Although we have known for some time that the underlying issue for eating disorders is a need for control, research now links this need for control to unresolved pain from significantly hurtful experiences in a person's life. According to Dr. Gregory Jantz in his book Hope, Help and Healing for Eating Disorders (Shaw Books, 2002), "Studies have indicated that 80 percent or more of people with eating disorders have been victims of some sort of abuse--whether verbal, emotional, physical or sexual. By controlling what you eat, you are really trying to control that terrible pain."Janzt adds, "To make a lasting and permanent recovery from an eating disorder, a person must first deal with and resolve this pain." If you are looking for a treatment program for yourself or someone you love, you cannot assume they are all alike. According to Jantz, for lasting change, be sure the program you choose is set up to help participants cope with the resolution of deep hurt and abuse.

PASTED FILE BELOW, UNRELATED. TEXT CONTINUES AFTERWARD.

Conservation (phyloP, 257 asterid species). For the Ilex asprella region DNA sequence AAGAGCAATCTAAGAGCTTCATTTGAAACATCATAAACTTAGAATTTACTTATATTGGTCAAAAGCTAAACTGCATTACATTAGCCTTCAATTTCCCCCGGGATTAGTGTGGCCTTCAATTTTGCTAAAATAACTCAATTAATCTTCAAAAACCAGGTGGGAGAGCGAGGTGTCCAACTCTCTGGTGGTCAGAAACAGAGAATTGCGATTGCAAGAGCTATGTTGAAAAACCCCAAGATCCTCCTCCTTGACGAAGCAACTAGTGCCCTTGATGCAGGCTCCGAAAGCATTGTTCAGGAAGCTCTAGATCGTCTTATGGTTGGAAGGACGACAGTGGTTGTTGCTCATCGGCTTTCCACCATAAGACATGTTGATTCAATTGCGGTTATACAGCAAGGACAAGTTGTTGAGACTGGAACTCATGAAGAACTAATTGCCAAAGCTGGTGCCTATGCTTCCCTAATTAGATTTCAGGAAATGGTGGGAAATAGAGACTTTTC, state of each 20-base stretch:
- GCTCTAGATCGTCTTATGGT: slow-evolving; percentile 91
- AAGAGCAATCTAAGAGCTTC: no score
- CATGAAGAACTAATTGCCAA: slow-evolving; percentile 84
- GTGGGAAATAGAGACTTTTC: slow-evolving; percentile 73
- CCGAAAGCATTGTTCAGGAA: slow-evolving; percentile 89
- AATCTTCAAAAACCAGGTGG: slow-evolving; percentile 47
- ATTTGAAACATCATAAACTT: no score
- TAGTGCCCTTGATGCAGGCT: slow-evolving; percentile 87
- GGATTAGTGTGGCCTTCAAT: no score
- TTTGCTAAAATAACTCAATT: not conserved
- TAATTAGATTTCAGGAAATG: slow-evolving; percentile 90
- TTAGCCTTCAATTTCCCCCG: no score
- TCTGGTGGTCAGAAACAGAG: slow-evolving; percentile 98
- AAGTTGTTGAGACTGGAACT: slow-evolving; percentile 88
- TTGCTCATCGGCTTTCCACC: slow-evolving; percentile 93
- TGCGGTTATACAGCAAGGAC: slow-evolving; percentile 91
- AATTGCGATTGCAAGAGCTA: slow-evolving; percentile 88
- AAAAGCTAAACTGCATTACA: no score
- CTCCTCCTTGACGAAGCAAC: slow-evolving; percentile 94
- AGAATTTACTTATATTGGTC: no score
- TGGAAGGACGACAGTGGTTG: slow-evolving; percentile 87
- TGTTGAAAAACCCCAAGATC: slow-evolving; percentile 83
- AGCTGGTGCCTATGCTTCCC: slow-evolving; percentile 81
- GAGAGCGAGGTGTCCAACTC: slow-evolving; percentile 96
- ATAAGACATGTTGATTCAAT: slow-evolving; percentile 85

KARA DAVIS, M.D., is a doctor of internal medicine and a former assistant professor of medicine at the University of Illinois. She is also the author of Spiritual Secrets to Weight Loss (Charisma House).
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